The Tere was an easy bike to ride fast. Without a matching bike sporting round tubes, I can’t say if the Kamm-tail tubing actually made any difference, but I was often struck by the sense that it was a little easier to keep the bike going at high speeds (>40km/hr). It was a minor nuance, to be sure, but it added to my sense of satisfaction and reward when pushing the bike to go faster.

The steering and handling of the Tere was sharp and precise without being unforgiving. At high speeds, there was plenty of stability on offer so I could drape my hands over the hoods and the bike would remain calm and predictable. At lower speeds, I could change my line quickly yet the bike never felt twitchy.

I found it easy to negotiate technical descents with plenty of confidence. I could punch through sharp corners with plenty of speed without the fear of running wide. And when the roads were less technical, I could relax and let the bike gather speed.

The Tere was a sound climber. It wasn’t so light and agile to be counted as a great climbing rig, but there was enough of each trait to help the overall versatility of the bike. With that said, I take a slow and steady approach to long climbs that really doesn’t demand much of a bike.

I’m more aggressive in undulating terrain, and this is where I could take full advantage of the Tere’s strengths. There was savage delight in driving the bike hard up any short, sharp climb, and a thrill when it gathered speed for the descent on the other side. I’ve already mentioned that the Tere is a race bike, and I mean it. Aggressive riders will revel in its capabilities.

I was able to ride for the Tere for long periods (up to 5 hours) in relative comfort, but I wouldn’t count it as a plush all-day adventurer. The bike has too much of an edge, and with tyre width limited to 25mm, there are better choices for tackling unpaved roads. Nevertheless, I expect powerful rouleurs will enjoy this bike and probably won’t have much trouble traversing harsh, uneven road surfaces.

Campagnolo’s Super Record groupset was a fine match for the Tere. Sharp and precise with ample feedback while maintaining a smooth and luxurious feel, it largely mirrored the performance of the chassis.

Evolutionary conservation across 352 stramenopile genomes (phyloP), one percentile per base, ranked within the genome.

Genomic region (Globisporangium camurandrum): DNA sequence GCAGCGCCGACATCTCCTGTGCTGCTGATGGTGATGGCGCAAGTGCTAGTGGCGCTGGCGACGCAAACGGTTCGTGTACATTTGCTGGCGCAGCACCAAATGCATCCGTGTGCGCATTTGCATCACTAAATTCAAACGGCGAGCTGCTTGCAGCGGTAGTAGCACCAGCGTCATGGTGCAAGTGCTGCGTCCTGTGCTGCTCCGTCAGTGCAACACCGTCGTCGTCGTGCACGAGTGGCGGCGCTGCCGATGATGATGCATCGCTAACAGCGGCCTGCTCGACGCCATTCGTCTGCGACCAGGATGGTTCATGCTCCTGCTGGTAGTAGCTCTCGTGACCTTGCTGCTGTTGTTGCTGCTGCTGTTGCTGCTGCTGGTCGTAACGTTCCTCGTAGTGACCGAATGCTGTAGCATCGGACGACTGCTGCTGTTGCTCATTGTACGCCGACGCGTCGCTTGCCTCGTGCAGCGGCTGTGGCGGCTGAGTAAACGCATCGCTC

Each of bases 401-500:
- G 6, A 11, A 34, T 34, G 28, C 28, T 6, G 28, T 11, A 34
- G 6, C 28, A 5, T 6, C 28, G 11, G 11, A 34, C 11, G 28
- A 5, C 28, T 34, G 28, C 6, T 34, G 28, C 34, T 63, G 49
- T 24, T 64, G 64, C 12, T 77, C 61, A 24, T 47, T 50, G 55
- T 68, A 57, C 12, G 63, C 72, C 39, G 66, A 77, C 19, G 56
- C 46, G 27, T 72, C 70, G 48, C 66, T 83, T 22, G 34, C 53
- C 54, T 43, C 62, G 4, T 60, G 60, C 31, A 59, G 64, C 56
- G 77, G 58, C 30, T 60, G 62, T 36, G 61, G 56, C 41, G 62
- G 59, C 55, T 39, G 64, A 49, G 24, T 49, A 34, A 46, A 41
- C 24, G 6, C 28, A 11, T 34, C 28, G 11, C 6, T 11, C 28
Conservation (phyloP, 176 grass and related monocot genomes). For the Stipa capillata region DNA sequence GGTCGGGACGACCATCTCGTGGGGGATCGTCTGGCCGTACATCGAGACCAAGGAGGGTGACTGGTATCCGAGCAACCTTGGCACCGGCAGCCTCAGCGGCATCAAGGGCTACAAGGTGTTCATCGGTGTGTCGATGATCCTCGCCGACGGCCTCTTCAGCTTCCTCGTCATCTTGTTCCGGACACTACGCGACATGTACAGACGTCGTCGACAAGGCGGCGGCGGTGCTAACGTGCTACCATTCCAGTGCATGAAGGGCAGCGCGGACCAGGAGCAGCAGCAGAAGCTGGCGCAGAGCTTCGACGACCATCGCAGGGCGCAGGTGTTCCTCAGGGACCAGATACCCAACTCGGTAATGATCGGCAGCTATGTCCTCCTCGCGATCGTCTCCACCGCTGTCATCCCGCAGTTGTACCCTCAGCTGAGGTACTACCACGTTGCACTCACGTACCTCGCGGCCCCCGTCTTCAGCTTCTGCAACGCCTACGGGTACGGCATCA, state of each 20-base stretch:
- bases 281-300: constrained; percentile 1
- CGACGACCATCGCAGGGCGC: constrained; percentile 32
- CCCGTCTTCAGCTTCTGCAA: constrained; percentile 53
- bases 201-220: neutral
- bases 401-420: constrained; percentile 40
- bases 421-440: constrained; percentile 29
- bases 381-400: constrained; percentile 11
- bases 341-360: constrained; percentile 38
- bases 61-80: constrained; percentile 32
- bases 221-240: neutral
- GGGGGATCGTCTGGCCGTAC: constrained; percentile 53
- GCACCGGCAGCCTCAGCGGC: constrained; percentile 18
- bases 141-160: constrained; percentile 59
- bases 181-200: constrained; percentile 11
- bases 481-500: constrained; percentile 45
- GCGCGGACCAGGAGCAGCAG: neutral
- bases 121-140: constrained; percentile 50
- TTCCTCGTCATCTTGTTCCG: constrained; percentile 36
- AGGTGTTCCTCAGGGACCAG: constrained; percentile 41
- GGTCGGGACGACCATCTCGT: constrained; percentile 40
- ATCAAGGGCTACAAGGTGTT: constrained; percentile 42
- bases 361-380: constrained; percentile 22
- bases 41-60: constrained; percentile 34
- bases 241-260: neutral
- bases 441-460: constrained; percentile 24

The Bora Ultra 50 wheelset also complemented the frameset beautifully. With 25C Continental GP4000s inflated to 60psi, front and rear, the wheels rolled smoothly and were a delight to use. Upping the tyre pressure, or swapping to a stiffer wheelset (Roval CLX 50), added an extra edge to the bike, but I didn’t find there was really any need for it.

Summary and final thoughts

The Tere is a classy race bike that offers a pleasing blend of traits. In absolute terms, I’d classify the Tere as a stiff chassis, with enough feedback to inform the senses without the risk of overwhelming the rider. It’s also fast, and perhaps most importantly, it inspired me to ride the bike hard.

As a new brand, Chapter2 lacks a reputation to woo prospective buyers, but with an experienced “architect” in Michael Pryde, the design of the bikes is in sure hands. The brief for the Tere was clear and the bike hits its mark with ease.

That just leaves the matter of the asking price, which I think is fair, maybe even tempting. It’s not going to appeal to buyers that prefer the value of a complete build, but for those that are ready to contemplate a custom-build, it might leave a little extra cash in the kitty for a groupset upgrade or a new set of racing wheels.

What do each of the individual ratings criteria mean? And how did we arrive at the final score? Click here to find out.